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Mediclinic News : Risk pooling in healthcare financing

Title

Risk pooling in healthcare financing

Date

2018-03-29

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News Description

BUSINESS REPORT Risk pooling is traditionally viewed as an insurance function, where financial risk associated with health interventions for which the need is uncertain is equitably shared by the covered population. Within health insurance systems, large risk pools tend to take advantage of the economies of scale where the law of large numbers often leads to substantial cross subsidies from low risk to high-risk individuals. This form of pooling within a community rated environment leads to some equalisation risk and contributions amongst members of the pool. Those with high income and low expected healthcare expenditure often cross subsidise the old and sick and premiums are not proportional to risk. This demonstrates the impact of risk pooling within a community rated environment. Large risk pools can be observed within multiple funds Social Health Insurance systems as well as within Single Fund Health Insurance Systems. Countries such as Hungary, Iran, Norway and Korea are examples of single fund National Health Insurance NHI systems where large pools enable an increase in resource availability and progressively offer better financial protection. Whilst countries with multiple funds such as Turkey, Brazil, Thailand and Peru have also adopted health financing policy to expand the sizes of their risk pools, Within these countries, it has been noted that "the level of pool fragmentation or integration within any national health system will have a direct impact on the extent of financial protection provided, the richness of benefits and the extent to which the fund is able to strategically purchase healthcare services and use alternative reimbursement methods. "Integrated pools also come with the reduction in administration costs and contribution payment." It is within this background that the World Health Organisation recommends that health financing reforms should not only focus on increasing the level of prepayment funding for the risk pools. They should also consider policy options to encourage risk pool consolidation and avoid increased fragmentation otherwise, implementing such measures i.e. increasing the level of prepayment funding without paying proper attention to changes in risk pooling can result in increased fragmentation and compromised equity and efficiency goals. Iran, Argentina, Turkey, South Korea, Brazil, Thailand, Ghana, Peru, Estonia, Lithuania and Indonesia are examples of how national health systems have evolved to consolidate risk pooling to improve the level of financial protection for the population. Current challenges within risk pool fragmentation in the medical schemes environment can be traced back to before the amendment of the Medical Schemes Act. In 1997, the National Department of Health published the private health financing policy document, which noted at that time the following concerns about risk pools fragmentation: • Risk pools were too small and the benefits of economies of scale were lost. • There were challenges in spreading the risk of illness across large risk pools. • Many schemes offered a differentiated set of benefits, with limited information for members to compare options. There was also inadequate funding and oversight over many benefit options. • Tension between proliferation of benefit options and minimising cream skimming. • Policy debates at that time acknowledged that multiple benefit options created challenges associated with risk selection, adverse selection and inadequate funding of certain small risk pools. One of the key recommendations from that policy document was that each benefit option should be self-funding with a minimum membership of 2500. The Registrar was given legislative power to call for sufficient financial guarantees for each option for protection of the above recommendation. Options created for the sole purpose of hosting defined groups on an exclusive basis could not be registered and movement between options would only be affected with the express permission of the Registrar.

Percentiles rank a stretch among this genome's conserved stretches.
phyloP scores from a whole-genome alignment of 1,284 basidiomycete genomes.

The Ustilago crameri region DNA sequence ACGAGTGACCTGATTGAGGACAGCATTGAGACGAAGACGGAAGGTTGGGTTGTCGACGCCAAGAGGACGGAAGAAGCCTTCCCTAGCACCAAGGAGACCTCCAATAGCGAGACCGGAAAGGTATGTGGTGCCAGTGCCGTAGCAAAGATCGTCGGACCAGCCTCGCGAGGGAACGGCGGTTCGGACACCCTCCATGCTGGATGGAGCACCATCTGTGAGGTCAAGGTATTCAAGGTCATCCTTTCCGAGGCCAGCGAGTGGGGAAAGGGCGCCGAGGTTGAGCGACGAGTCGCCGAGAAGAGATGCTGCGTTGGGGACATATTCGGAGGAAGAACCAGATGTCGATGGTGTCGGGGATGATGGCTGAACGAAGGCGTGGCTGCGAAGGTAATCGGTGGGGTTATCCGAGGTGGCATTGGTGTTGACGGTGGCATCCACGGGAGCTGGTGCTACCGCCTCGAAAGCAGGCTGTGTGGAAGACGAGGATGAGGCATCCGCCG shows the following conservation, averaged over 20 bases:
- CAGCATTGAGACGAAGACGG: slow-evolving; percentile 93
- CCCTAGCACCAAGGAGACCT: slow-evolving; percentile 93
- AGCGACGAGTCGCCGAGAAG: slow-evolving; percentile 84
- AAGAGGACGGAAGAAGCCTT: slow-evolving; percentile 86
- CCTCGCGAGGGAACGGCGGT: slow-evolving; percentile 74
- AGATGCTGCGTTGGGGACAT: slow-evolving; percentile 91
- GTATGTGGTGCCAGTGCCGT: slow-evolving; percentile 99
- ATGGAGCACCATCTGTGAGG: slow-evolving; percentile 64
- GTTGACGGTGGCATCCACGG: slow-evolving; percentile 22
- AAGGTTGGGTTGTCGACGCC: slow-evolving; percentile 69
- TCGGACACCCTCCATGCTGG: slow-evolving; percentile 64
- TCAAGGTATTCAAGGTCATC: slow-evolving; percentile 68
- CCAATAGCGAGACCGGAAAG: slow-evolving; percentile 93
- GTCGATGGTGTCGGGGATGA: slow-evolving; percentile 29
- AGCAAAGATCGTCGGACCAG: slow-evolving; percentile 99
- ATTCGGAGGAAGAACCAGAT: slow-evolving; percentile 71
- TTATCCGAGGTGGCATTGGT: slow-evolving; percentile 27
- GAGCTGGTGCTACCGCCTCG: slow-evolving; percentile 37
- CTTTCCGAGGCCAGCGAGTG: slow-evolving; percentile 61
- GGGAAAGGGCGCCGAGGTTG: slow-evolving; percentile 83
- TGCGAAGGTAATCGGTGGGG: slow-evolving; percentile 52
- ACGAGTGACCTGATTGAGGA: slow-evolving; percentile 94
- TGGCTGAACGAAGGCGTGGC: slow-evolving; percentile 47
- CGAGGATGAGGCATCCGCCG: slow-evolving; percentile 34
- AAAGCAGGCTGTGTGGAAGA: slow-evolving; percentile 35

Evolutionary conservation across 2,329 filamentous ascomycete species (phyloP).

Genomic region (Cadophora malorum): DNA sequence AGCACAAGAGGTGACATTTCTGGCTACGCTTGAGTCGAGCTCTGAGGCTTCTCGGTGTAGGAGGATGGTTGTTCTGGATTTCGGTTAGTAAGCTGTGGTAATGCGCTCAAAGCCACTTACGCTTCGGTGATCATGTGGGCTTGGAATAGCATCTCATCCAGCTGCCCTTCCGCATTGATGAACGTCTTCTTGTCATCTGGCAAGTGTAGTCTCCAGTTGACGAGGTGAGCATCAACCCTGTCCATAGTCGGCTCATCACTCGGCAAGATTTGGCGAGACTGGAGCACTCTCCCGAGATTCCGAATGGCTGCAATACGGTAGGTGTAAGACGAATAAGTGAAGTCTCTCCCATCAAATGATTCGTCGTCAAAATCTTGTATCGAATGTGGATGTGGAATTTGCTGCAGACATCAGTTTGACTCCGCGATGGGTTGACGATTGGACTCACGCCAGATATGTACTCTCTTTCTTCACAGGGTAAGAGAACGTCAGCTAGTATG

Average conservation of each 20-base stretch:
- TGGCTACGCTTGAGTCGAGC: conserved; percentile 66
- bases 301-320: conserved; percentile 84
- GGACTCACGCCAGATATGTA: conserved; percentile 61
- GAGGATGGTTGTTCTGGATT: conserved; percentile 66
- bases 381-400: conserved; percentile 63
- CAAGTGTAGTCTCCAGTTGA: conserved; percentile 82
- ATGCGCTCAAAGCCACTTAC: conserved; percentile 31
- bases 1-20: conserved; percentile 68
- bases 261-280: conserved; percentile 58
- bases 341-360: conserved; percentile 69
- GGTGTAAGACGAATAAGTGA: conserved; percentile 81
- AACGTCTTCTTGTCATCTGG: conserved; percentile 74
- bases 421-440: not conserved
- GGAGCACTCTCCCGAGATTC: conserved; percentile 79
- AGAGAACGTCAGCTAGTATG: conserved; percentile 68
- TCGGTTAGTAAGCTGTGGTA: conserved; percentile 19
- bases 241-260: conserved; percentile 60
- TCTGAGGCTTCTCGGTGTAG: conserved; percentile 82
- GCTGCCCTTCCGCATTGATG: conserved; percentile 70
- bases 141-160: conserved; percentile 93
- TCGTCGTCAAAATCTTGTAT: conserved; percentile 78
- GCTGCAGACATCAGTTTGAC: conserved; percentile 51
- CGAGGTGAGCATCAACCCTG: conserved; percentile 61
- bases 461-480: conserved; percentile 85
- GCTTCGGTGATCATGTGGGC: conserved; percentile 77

Created at 2018/04/10 04:40 PM by Mediclinic
Last modified at 2018/04/10 04:40 PM by Mediclinic